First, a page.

[INFOGRAPHIC] The 5 Building Blocks of an Effective Cybersecurity Program

5 Building Blocks of an Effective InfoSec Program

Building and maintaining customer trust is a fundamental aspect of running a successful business. In the past, doing so was a straightforward operation for honest business leaders.

However, in today’s world, the internet has opened even the most well-intentioned companies to attacks specifically designed to expose that customer information. Businesses that utilize the power of the internet have an increasingly complex responsibility to build an effective security strategy.

In the old days, building a security plan may have been as simple as locking a safe. Today, security plans must weave technology and processes together to overcome the web of complicated external regulations, software and hardware choices, and internal policy design.  To add even more complexity, requirements, regulations, and the threats used by cyber criminals evolve regularly.

Download the PDF of “The 5 Building Blocks of an Effective Security Program” infographic here.

5 Building Blocks of an Essential Cybersecurity Program Infographic

1. Plan the Security Program

The first step in protecting customer data is to develop a comprehensive and written information security program based on the firm’s unique risks.  This process may be managed by information security leaders but is important to the entire business and should be done in conjunction with senior leadership. In many cases, it can be helpful to bring in experienced consultants to help identify weaknesses and build out a complete strategy.

2. Monitor, Detect, and Investigate Threats

Once the strategy is in place, it is important to understand that it is not going to be 100% effective. With the speed at which the bad guys move and evolve, no security team can hope to prevent every intrusion. Therefore, you must also build a program to monitor, detect, and investigate threats. In many recent attacks where customer data has been exposed, regulators have fined the victimized company for having insufficient detection programs. A company may choose to buy alert software and build its own security team, but that may be too expensive for small businesses who are likely to buy outsourced services such as a Managed Detection and Response (MDR) program.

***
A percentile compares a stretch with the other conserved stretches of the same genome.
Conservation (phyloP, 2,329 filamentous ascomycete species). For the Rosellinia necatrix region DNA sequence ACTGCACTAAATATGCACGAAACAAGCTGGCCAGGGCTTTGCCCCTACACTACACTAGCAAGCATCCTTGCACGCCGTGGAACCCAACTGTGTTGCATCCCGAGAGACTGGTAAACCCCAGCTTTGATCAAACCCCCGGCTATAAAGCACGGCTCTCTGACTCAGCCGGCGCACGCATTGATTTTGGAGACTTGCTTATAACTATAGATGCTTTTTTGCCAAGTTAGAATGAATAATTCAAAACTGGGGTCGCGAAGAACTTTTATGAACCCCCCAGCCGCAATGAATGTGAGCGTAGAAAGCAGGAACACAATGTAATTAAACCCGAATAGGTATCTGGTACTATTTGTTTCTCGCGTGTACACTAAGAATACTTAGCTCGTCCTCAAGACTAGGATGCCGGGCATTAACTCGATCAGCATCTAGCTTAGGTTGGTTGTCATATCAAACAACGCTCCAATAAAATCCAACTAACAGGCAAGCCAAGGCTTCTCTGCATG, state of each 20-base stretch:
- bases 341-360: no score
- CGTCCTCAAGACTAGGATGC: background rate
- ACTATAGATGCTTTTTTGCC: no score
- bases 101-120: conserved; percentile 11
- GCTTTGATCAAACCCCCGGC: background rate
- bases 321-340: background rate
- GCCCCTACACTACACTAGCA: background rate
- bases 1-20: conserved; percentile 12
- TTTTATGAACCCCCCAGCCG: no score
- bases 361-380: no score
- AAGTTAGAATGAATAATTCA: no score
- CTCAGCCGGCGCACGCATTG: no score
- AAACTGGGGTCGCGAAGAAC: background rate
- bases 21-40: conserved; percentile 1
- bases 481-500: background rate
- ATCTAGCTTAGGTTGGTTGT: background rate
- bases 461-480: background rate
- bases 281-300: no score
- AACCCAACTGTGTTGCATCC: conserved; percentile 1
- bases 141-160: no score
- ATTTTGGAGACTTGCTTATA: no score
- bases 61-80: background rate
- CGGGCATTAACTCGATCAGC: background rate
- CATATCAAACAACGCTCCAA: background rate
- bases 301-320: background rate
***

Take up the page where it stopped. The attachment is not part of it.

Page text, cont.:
3. Test the Security Program & Train Employees

The next key action is to establish a system to continuously test the efficacy of the security program. This may entail hiring an outside firm to attack the system on a regular basis via penetration testing, running vulnerability scans on the network, and/or hiring consultants to evaluate the network. Many companies invest significantly in security systems and teams, but do not consider their own employees. It is crucial to provide security training to all employees in the organization because a security strategy can only be as strong as the training employees receive. For example, employees have been known to unwittingly install malware on corporate networks by using infected thumb drives they found somewhere else.

4. Respond to Identified Threats and Document the Response

The next step is to document in detail how teams will respond to identified threats and document the response. With an incident action response plan in place, a company can respond quickly when a bad actor penetrates its network. No security system can be effective without such a plan.

5. Review Third Party Security Programs

Finally, companies need to ensure that third party vendors have acceptable security programs and develop a process to review those programs at regular intervals. Many recent hacks have occurred because third parties have had subpar security standards. Target fell victim through an HVAC vendor while Sonic exposed customer credit card information because of inadequate security protocols at one of their card processors. Regulators are beginning to hold companies responsible for the mistakes of their partners and customers certainly will by shopping elsewhere.

EDITOR’S NOTE: This infographic is inspired by the recommendations made in the financial services white paper written by Keith Lockwood and Garrett Silver, CEO of Critical Informatics.